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Edmond students pledge to embrace kindness during anti-bullying program

An anti-bullying program based on the writings of a Columbine victim was introduced this week in three Edmond schools.
by Adam Kemp Modified: August 29, 2012 at 11:26 pm •  Published: August 30, 2012
/articleid/3705263/1/pictures/1812371">Photo - Cheyenne Middle School students and faculty sign the Rachel’s Challenge banner. Photo by Jim Beckel, The Oklahoman
Cheyenne Middle School students and faculty sign the Rachel’s Challenge banner. Photo by Jim Beckel, The Oklahoman

“There were a couple people in my class who I would say hi to and we would just kind of talk and get to know each other,” she said.

“I think it was a good message in the videos we watched that you can show kindness and that people should be more aware that you can be really kind to people. I try and be nice to everybody.”

Sequoyah, Cheyenne Middle School and Westwood Elementary are the first schools in the Edmond school district to begin Rachel's Challenge. Central, Cimarron and Summit Middle schools are scheduled to start in the coming months.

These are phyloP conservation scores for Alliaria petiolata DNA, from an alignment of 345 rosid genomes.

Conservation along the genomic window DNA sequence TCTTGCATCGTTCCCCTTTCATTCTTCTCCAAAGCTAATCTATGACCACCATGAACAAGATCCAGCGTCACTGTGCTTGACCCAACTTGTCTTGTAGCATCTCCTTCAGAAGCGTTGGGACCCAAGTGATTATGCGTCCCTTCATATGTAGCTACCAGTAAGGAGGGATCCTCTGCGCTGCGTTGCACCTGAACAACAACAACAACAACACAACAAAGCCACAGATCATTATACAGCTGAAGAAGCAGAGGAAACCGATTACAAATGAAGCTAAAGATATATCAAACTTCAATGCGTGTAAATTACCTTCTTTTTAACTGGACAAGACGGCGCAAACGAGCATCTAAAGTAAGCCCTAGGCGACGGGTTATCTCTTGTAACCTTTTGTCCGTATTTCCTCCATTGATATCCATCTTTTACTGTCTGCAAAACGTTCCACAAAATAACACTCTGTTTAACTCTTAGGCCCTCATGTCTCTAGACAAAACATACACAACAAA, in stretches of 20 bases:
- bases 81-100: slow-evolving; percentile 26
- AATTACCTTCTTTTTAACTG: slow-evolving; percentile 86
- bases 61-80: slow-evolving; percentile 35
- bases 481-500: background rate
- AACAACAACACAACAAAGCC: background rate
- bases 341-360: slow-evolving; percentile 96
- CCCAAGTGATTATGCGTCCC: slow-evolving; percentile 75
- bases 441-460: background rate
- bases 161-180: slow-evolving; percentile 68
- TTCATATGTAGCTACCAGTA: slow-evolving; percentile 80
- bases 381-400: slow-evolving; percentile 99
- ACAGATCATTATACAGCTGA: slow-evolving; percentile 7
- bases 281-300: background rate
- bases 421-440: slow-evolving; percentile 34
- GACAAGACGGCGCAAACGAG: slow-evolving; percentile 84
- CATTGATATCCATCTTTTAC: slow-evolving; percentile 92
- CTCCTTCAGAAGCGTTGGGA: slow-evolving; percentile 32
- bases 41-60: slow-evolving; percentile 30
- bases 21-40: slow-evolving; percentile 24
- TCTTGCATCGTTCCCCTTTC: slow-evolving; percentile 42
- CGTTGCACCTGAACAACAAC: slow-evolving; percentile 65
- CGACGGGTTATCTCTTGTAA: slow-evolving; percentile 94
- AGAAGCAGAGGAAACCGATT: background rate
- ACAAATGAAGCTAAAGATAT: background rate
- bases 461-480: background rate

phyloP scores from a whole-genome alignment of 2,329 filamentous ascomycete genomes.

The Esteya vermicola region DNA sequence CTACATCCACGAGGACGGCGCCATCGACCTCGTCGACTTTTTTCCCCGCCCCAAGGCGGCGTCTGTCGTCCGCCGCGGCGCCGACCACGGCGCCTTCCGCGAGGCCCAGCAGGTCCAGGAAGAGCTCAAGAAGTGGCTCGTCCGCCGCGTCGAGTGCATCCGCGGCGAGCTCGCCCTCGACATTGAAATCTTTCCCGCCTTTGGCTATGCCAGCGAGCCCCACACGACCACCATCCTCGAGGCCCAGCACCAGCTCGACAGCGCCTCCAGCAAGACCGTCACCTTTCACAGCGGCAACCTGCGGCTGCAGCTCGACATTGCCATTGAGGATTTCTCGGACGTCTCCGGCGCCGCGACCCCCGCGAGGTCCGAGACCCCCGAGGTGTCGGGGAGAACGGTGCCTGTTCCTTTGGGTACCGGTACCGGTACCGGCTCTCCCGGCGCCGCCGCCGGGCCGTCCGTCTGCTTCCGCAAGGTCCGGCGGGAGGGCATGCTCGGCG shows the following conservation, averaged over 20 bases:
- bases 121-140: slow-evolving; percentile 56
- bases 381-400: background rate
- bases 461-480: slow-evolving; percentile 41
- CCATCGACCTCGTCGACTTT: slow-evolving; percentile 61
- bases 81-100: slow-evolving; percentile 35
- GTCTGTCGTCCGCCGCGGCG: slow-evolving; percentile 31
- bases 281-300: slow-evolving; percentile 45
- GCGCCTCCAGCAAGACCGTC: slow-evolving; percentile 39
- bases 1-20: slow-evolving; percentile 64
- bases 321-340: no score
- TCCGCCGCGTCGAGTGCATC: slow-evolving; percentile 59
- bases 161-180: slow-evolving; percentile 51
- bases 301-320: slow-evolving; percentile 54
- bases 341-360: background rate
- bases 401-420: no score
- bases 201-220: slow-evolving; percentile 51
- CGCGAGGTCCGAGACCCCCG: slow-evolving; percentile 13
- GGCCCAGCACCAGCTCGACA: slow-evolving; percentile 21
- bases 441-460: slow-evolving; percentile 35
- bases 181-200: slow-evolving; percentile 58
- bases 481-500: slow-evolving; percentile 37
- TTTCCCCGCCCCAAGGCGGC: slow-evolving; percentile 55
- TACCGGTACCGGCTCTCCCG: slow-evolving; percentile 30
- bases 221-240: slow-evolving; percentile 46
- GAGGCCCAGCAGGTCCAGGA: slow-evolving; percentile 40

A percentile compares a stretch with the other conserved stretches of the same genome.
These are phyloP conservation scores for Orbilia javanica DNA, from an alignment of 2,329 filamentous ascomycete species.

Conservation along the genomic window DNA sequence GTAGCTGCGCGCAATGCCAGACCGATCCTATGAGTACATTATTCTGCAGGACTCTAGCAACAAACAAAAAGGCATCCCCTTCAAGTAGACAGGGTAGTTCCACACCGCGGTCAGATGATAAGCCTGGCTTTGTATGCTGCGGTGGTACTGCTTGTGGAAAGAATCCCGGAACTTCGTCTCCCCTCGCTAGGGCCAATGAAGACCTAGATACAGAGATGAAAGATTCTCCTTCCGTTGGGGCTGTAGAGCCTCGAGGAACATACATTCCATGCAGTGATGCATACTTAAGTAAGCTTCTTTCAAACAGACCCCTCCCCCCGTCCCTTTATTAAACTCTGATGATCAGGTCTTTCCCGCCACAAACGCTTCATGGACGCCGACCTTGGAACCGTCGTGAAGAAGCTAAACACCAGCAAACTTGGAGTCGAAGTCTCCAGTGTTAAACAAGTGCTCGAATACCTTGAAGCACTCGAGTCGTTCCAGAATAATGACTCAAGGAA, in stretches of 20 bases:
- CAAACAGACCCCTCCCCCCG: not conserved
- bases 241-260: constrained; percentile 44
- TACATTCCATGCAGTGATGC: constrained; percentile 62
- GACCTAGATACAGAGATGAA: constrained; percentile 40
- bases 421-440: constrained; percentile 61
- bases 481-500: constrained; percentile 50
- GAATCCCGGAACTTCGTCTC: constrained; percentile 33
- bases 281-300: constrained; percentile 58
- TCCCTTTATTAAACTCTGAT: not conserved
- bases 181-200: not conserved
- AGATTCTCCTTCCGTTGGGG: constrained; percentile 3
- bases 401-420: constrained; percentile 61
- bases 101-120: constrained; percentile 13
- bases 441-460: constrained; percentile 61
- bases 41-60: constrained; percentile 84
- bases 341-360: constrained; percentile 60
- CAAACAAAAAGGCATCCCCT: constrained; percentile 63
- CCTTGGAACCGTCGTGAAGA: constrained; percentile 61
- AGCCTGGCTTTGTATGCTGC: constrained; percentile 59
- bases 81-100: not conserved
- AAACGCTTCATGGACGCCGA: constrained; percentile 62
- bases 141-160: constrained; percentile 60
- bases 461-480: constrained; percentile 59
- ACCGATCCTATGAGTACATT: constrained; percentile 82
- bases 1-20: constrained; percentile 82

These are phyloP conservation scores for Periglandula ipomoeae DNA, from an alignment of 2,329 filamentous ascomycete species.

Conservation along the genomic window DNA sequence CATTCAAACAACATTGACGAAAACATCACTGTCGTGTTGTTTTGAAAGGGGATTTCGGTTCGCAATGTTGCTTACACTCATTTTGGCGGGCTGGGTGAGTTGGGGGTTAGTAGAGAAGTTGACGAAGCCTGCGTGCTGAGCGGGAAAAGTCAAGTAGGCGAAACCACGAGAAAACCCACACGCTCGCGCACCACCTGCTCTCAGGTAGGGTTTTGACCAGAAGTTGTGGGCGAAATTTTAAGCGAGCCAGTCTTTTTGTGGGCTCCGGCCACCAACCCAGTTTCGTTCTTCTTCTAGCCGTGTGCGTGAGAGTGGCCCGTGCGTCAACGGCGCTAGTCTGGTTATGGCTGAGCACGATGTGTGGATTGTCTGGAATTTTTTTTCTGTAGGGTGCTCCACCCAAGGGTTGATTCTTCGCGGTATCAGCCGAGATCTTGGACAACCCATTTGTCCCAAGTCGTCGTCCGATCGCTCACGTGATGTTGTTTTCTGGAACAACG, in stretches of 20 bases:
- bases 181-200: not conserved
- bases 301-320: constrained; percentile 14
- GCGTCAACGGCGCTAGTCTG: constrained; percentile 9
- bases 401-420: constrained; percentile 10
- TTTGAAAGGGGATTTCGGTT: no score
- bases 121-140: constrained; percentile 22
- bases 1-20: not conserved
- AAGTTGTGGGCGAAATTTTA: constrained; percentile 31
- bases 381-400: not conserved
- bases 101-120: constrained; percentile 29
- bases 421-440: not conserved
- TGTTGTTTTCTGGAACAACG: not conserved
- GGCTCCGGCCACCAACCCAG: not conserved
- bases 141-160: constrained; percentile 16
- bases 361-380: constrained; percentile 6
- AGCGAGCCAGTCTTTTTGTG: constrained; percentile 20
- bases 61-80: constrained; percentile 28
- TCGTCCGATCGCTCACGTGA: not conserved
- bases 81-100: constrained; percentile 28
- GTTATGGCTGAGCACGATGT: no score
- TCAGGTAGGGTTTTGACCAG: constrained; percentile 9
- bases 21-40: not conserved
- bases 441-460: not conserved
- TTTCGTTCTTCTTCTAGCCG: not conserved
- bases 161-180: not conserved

Sequoyah principal Jason Galloway said he was moved when he heard the message behind Rachel's Challenge from her father, Darrell Scott.

“I'm always looking for the next thing to bring into the school and a lot of what we focus on is instruction and school improvement and academics, which is obviously very important,” Galloway said.

“But when you start to think about what is it that could have a great and lasting impact on the school, I think this was a message that our kids needed to hear and something that we needed to focus on.”

Galloway said Sequoyah students are mostly well-behaved, but there is always room for improvement.

He said reaction to the challenge was overwhelmingly positive, and students came up with several ways of spreading kindness: a welcoming committee for new students, making encouraging posters to hang in the halls and slipping kind notes into a fellow student's locker.

“Just going out and doing random acts of kindness,” he said.

“We really just want to spread that vibe beyond the school.”

by Adam Kemp
Enterprise Reporter
Adam Kemp is an enterprise reporter and videographer for the Oklahoman and Kemp grew up in Oklahoma City before attending Oklahoma State University. Kemp has interned for the Oklahoman, the Oklahoma Gazette and covered Oklahoma State...
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